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Hardware Requirments for an SBS 2008 server

Posted on 2009-04-13
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Last Modified: 2012-05-06
Hi,
How can I figure out the hardware requirments for an SBS 2008 server without going too over the top? I need the server to work efficiently but not spend lots of money on uncessary hardware.

SBS 2008 Standard
15 Users
500GB of data (raid 1)
Mainly used for file storage, exchange and sharepoint.

What sort of CPU/ Memory do you think is required?

Thanks
Mitch
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Question by:SM17CH
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Expert Comment

by:scovis
ID: 24134348
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by:SM17CH
ID: 24134357
Thats actually for Windows Server not SBS. SBS is here: http://www.microsoft.com/sbs/en/us/system-requirements.aspx
Neither tell me about requirments for my scenario though. Those microsoft pages only say min and max requirments. I need to find out the best hardware to use without going over the top and spending heaps. .
How do I do that?
Cheers
Mitch
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Expert Comment

by:scovis
ID: 24134379
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by:SM17CH
ID: 24134428
Thanks...As you can see I posed that link already and said how it doesnt answer my questions. I hope Im not sounding rude. I appreciate the link but it doesnt help me.
I need to know what kind of hardware I need to handle my requirments posted in the first post.
Thanks
Mitch
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Accepted Solution

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scovis earned 100 total points
ID: 24134463
There are some other factors that you should consider for instance redundancy.  Since this is going to be a SBS box and you want to run exchange and sharepoint I would make sure I had dual power supplies, split your raid backplane,  Raid 1 on your operating system partition and run raid 10 on your data.  SBS 2008 requires at lease a 60 gig partition for just the operating system.  Don't make the mistake of making that too small you will be hating life when you start running out of space in about 2-3 years.  You can expect to spend between 3000.00 to 5000.00 on this server.  One other comment.  SBS 2008 doesn't support tape drives with the native backup program.  If you want to have a tape drive you need to purchase a 3rd party backup software.
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Assisted Solution

by:Lee W, MVP
Lee W, MVP earned 300 total points
ID: 24134470
People are fond of overestimating needs.  My recommendation is to purchase a server that can grow, but you don't need overkill to start.

I would probably suggest a Quad Core SINGLE CPU system with a SECOND SOCKET so you can add another later, if necessary.

As for RAM, 8 GB should be fine - 4 GB is the minimum, but for 15 users and to ensure a smoothly running server 8 GB should be fine.  But again, make sure you can grow - at least to 16 GB - preferably maxing out at 32 GB.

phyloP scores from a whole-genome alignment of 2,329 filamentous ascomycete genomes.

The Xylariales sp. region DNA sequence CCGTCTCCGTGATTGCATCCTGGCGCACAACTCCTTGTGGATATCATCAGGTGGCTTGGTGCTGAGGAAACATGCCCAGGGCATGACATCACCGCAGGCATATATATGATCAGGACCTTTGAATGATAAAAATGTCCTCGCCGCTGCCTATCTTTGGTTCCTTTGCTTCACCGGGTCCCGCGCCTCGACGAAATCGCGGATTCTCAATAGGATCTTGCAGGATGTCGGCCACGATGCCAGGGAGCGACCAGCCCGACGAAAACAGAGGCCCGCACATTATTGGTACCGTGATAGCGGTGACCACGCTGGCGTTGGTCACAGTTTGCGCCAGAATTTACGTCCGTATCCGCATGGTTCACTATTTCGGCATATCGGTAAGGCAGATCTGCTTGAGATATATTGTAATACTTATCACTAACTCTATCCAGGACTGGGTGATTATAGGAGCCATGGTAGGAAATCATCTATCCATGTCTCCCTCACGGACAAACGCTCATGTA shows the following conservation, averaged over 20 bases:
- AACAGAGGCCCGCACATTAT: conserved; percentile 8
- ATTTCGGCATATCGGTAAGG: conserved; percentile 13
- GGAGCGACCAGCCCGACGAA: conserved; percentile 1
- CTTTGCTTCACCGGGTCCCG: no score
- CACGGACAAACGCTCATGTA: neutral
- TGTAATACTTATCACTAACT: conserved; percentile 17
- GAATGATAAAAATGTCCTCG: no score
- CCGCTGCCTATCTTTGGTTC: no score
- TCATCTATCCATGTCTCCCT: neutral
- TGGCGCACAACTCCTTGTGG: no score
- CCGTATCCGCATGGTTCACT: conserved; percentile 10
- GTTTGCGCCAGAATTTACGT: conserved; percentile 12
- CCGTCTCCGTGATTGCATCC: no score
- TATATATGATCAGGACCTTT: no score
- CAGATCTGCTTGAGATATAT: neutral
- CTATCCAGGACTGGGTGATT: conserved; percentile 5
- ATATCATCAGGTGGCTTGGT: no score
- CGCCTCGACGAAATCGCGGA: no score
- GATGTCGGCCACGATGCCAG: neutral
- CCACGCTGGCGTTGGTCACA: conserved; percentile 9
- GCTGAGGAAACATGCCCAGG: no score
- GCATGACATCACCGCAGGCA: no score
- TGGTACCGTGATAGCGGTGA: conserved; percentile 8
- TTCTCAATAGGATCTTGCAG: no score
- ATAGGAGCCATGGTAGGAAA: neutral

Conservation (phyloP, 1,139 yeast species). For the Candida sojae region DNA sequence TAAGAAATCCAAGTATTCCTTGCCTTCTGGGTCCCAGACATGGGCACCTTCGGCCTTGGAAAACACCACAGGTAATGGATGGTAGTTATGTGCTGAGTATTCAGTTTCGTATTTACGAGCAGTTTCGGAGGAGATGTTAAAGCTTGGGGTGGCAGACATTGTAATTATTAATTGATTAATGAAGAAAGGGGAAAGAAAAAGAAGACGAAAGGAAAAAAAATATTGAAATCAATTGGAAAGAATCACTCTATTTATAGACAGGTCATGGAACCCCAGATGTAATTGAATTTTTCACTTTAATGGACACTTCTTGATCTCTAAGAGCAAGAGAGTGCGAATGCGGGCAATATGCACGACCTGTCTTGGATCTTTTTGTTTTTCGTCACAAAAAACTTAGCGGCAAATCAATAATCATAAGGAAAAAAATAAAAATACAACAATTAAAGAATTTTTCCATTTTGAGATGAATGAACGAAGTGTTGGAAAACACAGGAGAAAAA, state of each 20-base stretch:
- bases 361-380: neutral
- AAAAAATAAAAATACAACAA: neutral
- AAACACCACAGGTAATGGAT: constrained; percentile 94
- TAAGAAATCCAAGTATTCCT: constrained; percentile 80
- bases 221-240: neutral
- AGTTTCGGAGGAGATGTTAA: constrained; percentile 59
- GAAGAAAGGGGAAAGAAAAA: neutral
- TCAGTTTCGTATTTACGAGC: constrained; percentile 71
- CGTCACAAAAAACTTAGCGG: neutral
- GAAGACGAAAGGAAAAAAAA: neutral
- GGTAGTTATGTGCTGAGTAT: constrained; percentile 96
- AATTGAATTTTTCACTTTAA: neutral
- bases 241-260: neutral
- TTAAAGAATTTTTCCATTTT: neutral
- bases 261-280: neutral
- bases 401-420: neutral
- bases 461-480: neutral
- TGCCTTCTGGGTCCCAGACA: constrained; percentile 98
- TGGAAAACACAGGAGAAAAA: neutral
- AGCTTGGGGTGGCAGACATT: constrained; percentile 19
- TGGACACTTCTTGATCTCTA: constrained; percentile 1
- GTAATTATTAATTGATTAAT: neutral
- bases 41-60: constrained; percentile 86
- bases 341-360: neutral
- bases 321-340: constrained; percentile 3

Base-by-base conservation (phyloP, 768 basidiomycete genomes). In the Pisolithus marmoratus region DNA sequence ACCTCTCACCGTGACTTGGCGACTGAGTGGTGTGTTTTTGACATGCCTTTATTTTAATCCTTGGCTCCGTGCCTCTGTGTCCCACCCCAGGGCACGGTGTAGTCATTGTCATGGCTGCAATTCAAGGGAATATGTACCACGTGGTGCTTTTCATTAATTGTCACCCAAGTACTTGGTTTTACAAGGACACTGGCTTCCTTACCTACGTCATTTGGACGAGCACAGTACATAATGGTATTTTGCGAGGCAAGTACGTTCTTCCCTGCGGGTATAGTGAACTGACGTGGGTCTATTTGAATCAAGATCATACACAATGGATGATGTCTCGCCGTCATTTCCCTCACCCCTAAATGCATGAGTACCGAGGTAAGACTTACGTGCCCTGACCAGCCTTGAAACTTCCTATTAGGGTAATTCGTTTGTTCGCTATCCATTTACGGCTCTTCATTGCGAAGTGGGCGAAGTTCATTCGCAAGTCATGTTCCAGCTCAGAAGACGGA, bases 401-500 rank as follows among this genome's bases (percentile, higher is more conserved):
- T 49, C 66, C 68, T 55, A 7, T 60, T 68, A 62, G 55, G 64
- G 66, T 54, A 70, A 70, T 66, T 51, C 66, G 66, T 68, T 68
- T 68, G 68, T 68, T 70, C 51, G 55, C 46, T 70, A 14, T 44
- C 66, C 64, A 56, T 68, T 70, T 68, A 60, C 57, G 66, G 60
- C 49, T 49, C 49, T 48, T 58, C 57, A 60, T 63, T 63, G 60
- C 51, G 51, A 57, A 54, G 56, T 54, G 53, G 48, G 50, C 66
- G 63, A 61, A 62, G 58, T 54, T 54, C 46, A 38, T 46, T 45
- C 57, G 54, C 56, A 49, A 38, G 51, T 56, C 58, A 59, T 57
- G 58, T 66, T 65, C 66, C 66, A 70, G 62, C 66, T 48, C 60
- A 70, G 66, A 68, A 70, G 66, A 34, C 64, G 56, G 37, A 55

For disk, ABSOLUTE MUST is RAID.  RAID 1 using two 750 GB (or for breathing room 1 TB) disks should be fine.  You might consider adding a third disk for non-RAID requiring components, like the pagefile and volume shadow copy and things like application shares (where you install apps from so you don't need to keep loading CDs/DVDs)
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Assisted Solution

by:Lee W, MVP
Lee W, MVP earned 300 total points
ID: 24134488
I disagree with scovis - Dual power supplies is a nice-to-have, but if your electrical supply is good and you use a UPS, odds of a failed power supply are pretty low.  Instead, I would advise 24x7 support with 4 hour on-site response, if possible.  If not possible, then maybe a dual supply system.

Further, I can't speak for AU$, but in the US, you can get a well decked out Dell Server for about $2200 without the OS (which you should purchase via Volume Licensing anyway).  I got a client a DUAL Quad Core AMD system (they threw in the second quad core at no additional charge) with 8 GB of RAM and 2x1TB drives for that price.  With 24x7x365x4 support.
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Expert Comment

by:scovis
ID: 24134507
I used to think that way too...the most common failure points are hard drives and power supplies.  I had one server power supply fail and it took out the motherboard and CPU.  Big inconvience because it just was past the 3 year warrenty and took 48 hours to get replaced.
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You wouldn't let your users design their own business cards, would you? So, why do you let them design their own email signatures? Think of the damage they could be doing to your brand reputation! Choose the easy way to manage set up and add email signatures for all users.

 
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Assisted Solution

by:Lee W, MVP
Lee W, MVP earned 300 total points
ID: 24134527
Important servers need to be on warranty AT ALL TIMES.  It's that simple.